The programme, fittingly enough, is slightly cobbled together itself - as if sticky tape and old yoghurt pots had been involved in its construction. A combination of thrifty tips and scripted 'conversations' between the two presenters, it does the job well enough but it couldn't be said to have much style. That's part of the point, too; style costs money and if you're prepared to forgo it, you will find that lavatory rolls and Sellotape make a perfectly acceptable way of adapting an unsuitable armchair.
Not all of these simple economies are available to the ordinary viewer. The man who declared that he was going to repair the wheel of his vacuum cleaner had at his disposal a workshop full of lathes and milling machines and the expertise to use them. In terms of energy consumed, it would probably have been greener to write off to the manufacturer with enclosed postal order. At other times you wonder who could possibly think them economic in the first place, either of money or time. The ingenious smiley ballcock which pulled the plug out of the bath to prevent overflows and then hammered on the pipework to attract your attention is made instantly redundant by the simple device of remembering to turn the taps off in the first place. Clearly the inventive talent of the man who designed this object had to go somewhere, but it seemed a pity that it was just down the plughole.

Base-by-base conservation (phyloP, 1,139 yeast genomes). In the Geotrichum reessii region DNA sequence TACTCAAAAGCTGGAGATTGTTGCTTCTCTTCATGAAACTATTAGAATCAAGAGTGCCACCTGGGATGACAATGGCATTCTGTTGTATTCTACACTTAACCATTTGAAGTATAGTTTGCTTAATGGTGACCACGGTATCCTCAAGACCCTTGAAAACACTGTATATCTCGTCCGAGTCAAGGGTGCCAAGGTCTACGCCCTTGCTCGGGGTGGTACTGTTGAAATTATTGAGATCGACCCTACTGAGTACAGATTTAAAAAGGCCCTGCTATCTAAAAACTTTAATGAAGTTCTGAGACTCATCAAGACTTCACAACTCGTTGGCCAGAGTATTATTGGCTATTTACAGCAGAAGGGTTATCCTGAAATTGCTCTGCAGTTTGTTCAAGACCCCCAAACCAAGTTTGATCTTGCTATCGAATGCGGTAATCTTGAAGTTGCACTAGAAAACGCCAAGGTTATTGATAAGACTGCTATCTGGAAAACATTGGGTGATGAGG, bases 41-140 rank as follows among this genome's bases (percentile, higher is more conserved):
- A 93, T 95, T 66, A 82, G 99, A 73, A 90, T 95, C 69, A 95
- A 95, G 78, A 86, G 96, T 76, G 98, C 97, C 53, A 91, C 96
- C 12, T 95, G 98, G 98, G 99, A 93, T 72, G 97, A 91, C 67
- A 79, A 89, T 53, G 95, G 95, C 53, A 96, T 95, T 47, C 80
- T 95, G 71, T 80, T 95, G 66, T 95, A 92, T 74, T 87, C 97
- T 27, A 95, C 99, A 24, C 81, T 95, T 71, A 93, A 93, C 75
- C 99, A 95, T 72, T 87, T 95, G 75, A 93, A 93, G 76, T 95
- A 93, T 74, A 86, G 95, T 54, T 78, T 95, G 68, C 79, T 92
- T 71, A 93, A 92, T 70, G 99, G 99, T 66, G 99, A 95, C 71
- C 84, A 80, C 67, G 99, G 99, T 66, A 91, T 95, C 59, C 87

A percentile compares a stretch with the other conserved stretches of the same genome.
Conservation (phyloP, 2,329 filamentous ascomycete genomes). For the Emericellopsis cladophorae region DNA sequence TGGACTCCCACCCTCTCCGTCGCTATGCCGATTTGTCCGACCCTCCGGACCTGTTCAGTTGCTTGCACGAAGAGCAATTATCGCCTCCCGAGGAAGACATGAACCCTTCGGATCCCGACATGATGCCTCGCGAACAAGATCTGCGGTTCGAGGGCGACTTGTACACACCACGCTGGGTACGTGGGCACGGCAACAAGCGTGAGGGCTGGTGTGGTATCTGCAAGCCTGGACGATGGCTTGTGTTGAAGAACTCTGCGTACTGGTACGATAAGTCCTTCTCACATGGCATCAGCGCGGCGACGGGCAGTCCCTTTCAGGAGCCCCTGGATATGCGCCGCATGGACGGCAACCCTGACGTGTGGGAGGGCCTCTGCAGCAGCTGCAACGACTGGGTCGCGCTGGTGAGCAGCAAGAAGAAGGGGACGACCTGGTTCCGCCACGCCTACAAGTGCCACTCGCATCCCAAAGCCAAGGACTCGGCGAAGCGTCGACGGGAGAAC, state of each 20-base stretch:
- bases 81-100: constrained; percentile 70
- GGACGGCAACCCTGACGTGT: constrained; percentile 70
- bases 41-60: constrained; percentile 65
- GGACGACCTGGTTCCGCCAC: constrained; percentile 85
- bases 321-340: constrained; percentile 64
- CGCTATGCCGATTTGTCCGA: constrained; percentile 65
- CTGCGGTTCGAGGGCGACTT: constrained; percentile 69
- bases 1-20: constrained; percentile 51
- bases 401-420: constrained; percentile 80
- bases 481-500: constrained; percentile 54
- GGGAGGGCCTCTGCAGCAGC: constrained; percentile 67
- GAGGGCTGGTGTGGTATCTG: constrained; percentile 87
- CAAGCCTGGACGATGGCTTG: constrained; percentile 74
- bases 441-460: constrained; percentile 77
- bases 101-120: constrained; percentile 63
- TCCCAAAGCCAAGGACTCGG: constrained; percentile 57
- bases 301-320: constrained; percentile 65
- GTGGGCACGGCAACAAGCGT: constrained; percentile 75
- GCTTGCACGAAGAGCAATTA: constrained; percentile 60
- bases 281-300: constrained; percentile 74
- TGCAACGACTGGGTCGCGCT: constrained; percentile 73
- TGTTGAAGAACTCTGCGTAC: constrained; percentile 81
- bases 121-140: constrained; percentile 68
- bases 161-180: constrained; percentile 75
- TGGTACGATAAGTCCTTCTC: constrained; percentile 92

There are less comical applications of the scrimper's resistance to parting with money. The man running an alternative technology charity, for instance, could rightly take pride in the fact that two or three minutes with some cardboard and a Stanley knife had saved him from splashing out on a factory-made paper- holder. His meanness was in the service of generosity.
There are those who think that protecting Salman Rushdie is an expense we could do without - they tend to be the same people who moan loudly about how impossible they found it to get through The Satanic Verses - the only answer to which is that it's usually helpful to open the book first. In Face to Face (BBC 2), Rushdie pointed out, yet again, that the merit of his case isn't dependent on whether you like his writing or, indeed, him. If he was an unemployed welder the moral logic would be the same - though he would have been less likely to come to the Ayatollah's attention in the first place and might have less vocal supporters now.
Rushdie also took on another group of modern fundamentalists - those who believe that it is an inalienable human right not to be offended or, having been offended, that it is an inalienable human right to sulk and whine about it for days. 'It is all right to offend people,' he said bluntly. This needs saying these days but it is easier to say it if you already have nothing to lose. Those who grumble about the cost of Rushdie's protection should think about the fact that he's talking about political as well as religious correctness here - that way they might recognise that they're actually getting good value for money.Reuse content